Album Review: Seljuk Rustum – Cardboard Castles : melodic, mischevious and magical, fresh soundscapes and songs from Southern India.

The Breakdown

The confluence of world, electro-acoustic, experimental and electronic tributaries, 'Cardboard Castles' is a spring-heeled, subtly inventive, warmly textured start to the listening year.
Hive Mind Records 8.8

Womad used to run the strapline ‘bringing you the best music you’ve never heard’. Well the sonic explorers at Hive Mind Records are working on their own version of the same mission. Theirs is an internationalist mindset, navigating the rich expanse of contemporary global music and sharing the work of forward thinkers with a similar passion for what the label smartly call “borderless sound”. Following a refreshing wave of consistently head-turning releases in 2022, including M.Takara & Carla Boregas, Yara Asmar and Gustavo Yashimura, Hive Mind’s first album release of the new year provides another essential boost. ‘Cardboard Castles’ by the multi-talented Seljuk Rustum, an artist based in Kochi, South-West India, is available from 3rd February, a spring-heeled, subtly inventive, warmly textured start to the listening year.

As a painter, theatre practitioner, sound artist, producer and self-taught musician (on saxophone, guitar, synthesiser and percussion), Seljuk has that rare creative intuition which enlivens any project. Musically he’s worked with free-jazz guitarist Otomo Yoshihide, Indonesian avant duo Senyawa and alt singer-songwriter Eiko Ishibashi and more, all like-minds at the confluence of world, electro-acoustic, experimental and electronic tributaries. Now on ‘Cardboard Castles’ his first physical release in his own right, those elements mingle with his Indian traditional and folk touchstones to bring us something singular and deliciously unique.

Opener Body Of A Dolphin, Breasts Of A Cloud moulds all of the elements informing Seljuk Rustum’s music into a fluid, seamless form. The delicate minimal acoustic guitar and trembling violins of Kochi’s own string orchestra bring a tactile calm and breezy beauty that shimmers through the tune. The pastoral atmosphere unfolds, with undercurrents of a raga drone and birdsong plus whispers of new age seventies folk (yes Isaac Guillory) drifting alongside. It’s deeply affecting music that dismisses any need to pin it down to a type.

That eclecticism is at the heart of Cardboard Castle’s charm. Export Quality tingles with far-eastern, Pan Asian acoustic delicacy perhaps nodding to the port cities of Seljuk’s home province and their historical bond with trade from the Orient. The plucked strings, soft flutes, eerie fiddle sounds and steady chimes provide a gentle bustle over some scattered electronics. Meanwhile Desi Bunny brings things closer to Indian tradition with its whirling raga drones, breathy harmonium song line and wristy tabla throb before building into a rolling electronica chug, ready for any chill zone.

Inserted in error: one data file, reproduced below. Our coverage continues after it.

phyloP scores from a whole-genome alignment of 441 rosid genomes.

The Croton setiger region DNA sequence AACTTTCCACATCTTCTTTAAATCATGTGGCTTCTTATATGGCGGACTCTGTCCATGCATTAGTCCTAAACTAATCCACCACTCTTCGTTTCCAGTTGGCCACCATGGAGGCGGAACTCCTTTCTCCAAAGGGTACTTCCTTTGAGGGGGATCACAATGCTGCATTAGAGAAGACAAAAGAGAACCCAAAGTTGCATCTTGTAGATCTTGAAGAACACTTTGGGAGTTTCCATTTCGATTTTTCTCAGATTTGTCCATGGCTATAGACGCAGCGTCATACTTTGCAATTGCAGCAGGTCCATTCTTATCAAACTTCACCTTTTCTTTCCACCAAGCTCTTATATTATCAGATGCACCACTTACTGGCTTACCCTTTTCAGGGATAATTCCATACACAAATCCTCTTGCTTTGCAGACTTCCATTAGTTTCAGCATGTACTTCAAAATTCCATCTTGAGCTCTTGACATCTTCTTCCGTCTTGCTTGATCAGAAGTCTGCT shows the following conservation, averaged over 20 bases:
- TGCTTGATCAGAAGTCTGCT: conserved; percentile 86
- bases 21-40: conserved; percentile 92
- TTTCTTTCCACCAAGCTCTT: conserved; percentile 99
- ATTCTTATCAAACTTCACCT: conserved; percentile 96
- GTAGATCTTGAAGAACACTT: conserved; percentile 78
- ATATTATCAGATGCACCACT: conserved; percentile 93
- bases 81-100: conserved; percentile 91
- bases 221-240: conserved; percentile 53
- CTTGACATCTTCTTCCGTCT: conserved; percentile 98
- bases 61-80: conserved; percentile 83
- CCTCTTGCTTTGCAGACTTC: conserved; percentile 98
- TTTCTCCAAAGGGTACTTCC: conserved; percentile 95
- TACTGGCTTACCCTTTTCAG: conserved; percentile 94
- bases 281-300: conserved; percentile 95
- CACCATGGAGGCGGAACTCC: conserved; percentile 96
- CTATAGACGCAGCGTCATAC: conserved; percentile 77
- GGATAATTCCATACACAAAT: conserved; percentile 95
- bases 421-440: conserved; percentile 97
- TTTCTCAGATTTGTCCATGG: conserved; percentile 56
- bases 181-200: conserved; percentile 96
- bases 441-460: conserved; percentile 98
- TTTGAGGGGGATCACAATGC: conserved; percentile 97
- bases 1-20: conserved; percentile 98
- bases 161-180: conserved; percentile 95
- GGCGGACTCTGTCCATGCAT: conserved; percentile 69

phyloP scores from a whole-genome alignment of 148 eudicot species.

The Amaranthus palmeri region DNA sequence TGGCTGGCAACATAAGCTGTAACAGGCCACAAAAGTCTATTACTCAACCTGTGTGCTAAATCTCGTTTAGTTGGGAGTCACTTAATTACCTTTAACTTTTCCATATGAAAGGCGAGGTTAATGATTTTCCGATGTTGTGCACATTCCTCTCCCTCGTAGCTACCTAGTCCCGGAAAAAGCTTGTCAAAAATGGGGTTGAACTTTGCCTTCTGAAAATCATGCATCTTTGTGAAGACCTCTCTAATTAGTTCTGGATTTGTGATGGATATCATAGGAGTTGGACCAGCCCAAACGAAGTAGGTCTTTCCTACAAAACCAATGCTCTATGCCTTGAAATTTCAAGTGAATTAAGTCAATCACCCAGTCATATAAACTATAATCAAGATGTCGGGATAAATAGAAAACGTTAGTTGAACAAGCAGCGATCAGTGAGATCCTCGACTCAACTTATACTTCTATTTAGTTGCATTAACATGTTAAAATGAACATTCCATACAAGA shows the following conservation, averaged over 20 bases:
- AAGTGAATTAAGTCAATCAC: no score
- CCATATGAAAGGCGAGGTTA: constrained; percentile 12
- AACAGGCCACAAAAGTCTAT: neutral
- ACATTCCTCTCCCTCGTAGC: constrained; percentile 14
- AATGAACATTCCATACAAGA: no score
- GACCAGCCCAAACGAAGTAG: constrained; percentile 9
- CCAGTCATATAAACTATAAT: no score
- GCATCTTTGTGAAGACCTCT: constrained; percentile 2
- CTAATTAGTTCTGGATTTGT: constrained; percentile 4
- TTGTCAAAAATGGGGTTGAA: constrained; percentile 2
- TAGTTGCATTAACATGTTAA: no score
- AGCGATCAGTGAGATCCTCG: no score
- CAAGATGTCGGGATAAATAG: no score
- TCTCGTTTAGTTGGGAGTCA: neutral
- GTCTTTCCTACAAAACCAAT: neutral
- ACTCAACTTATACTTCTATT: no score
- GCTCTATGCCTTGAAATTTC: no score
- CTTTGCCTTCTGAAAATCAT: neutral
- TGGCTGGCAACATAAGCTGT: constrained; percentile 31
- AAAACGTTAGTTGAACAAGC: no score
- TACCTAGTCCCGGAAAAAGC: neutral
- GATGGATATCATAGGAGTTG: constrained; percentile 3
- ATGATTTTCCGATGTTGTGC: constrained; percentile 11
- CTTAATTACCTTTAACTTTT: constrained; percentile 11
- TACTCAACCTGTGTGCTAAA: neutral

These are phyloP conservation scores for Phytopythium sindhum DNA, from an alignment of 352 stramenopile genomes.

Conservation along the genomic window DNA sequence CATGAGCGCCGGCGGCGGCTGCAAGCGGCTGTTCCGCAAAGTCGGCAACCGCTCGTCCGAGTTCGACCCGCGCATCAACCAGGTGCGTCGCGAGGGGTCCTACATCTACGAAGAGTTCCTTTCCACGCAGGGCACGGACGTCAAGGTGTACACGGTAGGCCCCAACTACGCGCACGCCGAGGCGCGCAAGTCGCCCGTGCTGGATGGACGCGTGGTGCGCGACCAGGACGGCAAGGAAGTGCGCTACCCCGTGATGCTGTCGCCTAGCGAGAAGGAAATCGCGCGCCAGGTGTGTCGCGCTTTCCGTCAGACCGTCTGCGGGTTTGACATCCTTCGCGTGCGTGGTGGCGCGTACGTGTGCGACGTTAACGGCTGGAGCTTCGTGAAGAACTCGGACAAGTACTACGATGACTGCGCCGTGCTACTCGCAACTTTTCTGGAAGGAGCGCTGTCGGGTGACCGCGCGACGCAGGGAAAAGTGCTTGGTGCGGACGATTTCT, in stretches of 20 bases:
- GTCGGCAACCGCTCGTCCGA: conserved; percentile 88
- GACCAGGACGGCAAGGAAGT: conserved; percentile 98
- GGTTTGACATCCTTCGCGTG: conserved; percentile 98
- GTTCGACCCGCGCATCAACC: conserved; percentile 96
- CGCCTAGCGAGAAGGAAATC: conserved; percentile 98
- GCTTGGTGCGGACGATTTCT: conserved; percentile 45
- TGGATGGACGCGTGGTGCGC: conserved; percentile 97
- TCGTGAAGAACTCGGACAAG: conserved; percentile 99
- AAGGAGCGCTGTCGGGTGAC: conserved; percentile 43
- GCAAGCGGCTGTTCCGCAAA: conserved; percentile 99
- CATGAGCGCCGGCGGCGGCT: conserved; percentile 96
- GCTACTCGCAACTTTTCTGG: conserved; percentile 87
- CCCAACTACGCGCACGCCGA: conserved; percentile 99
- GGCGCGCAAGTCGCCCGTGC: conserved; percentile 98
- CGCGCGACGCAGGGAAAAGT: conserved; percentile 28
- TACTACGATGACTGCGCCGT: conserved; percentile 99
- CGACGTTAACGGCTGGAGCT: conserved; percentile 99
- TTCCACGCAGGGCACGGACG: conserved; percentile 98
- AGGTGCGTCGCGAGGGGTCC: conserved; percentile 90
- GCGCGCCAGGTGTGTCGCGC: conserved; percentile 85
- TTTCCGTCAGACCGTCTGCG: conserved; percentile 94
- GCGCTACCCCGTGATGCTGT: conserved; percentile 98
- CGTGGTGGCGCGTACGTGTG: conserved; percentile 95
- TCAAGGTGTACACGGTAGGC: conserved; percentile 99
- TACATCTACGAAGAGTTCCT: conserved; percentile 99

It’s clear that contemporary experimental twists are an instinctive part of Seljuk Rustum’s sound world. He doesn’t set out to follow a particular fusion path, the direction just comes naturally to him. The minimal, short phrase conversations between ocarina whistles, sax, and fiddle sounds on Fallen Sky begin simply enough but they soon rise intricately to a more wide-screen, above cloud altitude. Oriental Doom (Paper Rocket Migration Dreams) also scales up imperceptibly with a stately processional grandeur around fluttering synths and orchestral percussion. It’s got that same illusive otherworldliness and post rock fragility that Bon Iver strived for on in that post ‘For Ever Emma’, pre vocoder period, so some achievement.

The consistently strong impact that Cardboard Castles creates is even more impressive in the context of the album material being accumulated over an extended period from 2016 and 2021, amidst Rustum’s many other projects. Add to that the fact that most final cuts are improvised, single take recordings and the album’s success becomes even more beguiling. There is a magic here sustained by the artist sticking to his improvisational approach and revealed in the how spontaneous everything feels. Things don’t get messy on Cardboard Castles, they just feel very much alive, with the title track playing into the arms of that descriptor. From the innocent simplicity of the childlike piano and chimes, the bulbous bass-line slouch then through to the stuffy TV voice samples (“Suppose you had lived a hundred years ago”) there’s been a freedom to embrace the unexpected here….and it works.

Other surprises are never far from the surface on the album. The mechanic gamelan pulse, electronic sonar and snakey Shenai spells that seamlessly meet on The Dancer Is Seen And Not Heard and the concrete angles and edges of the stark almost jazz, almost spiritual Zen Coma, both circle around the memory. Then there’s the quirky, anglo-psyche feel on the album’s nearest take on a conventional song The Happiest Country Has No History. A lilting folk tune complete with brass band blasts and bluesy slide licks, it tells a quizzical, cross-lingual tale that shamelessly touches on “KFC“, “Uncle Tipsey” and “Scooby-dooby“. Eccentric, tongue-in-cheek, affectionate probably all these rolled into one, its place on an album as wildly individual as ‘Cardboard Castles’, could never be in doubt.

Released on CD, Seljuk’s choice because of its prevalence as a release format in India, and featuring on the cover a stunning mural from Palayam Market in the southern city of Kozhikode, ‘Cardboard Castles’ has authenticity covered. An album that’s really fresh, intriguing and fulfilling. Music that doesn’t pretend to be anything but itself.

Get your copy of ‘Cardboard Castles’ by Seljuk Rustum from your local record shop or direct from:

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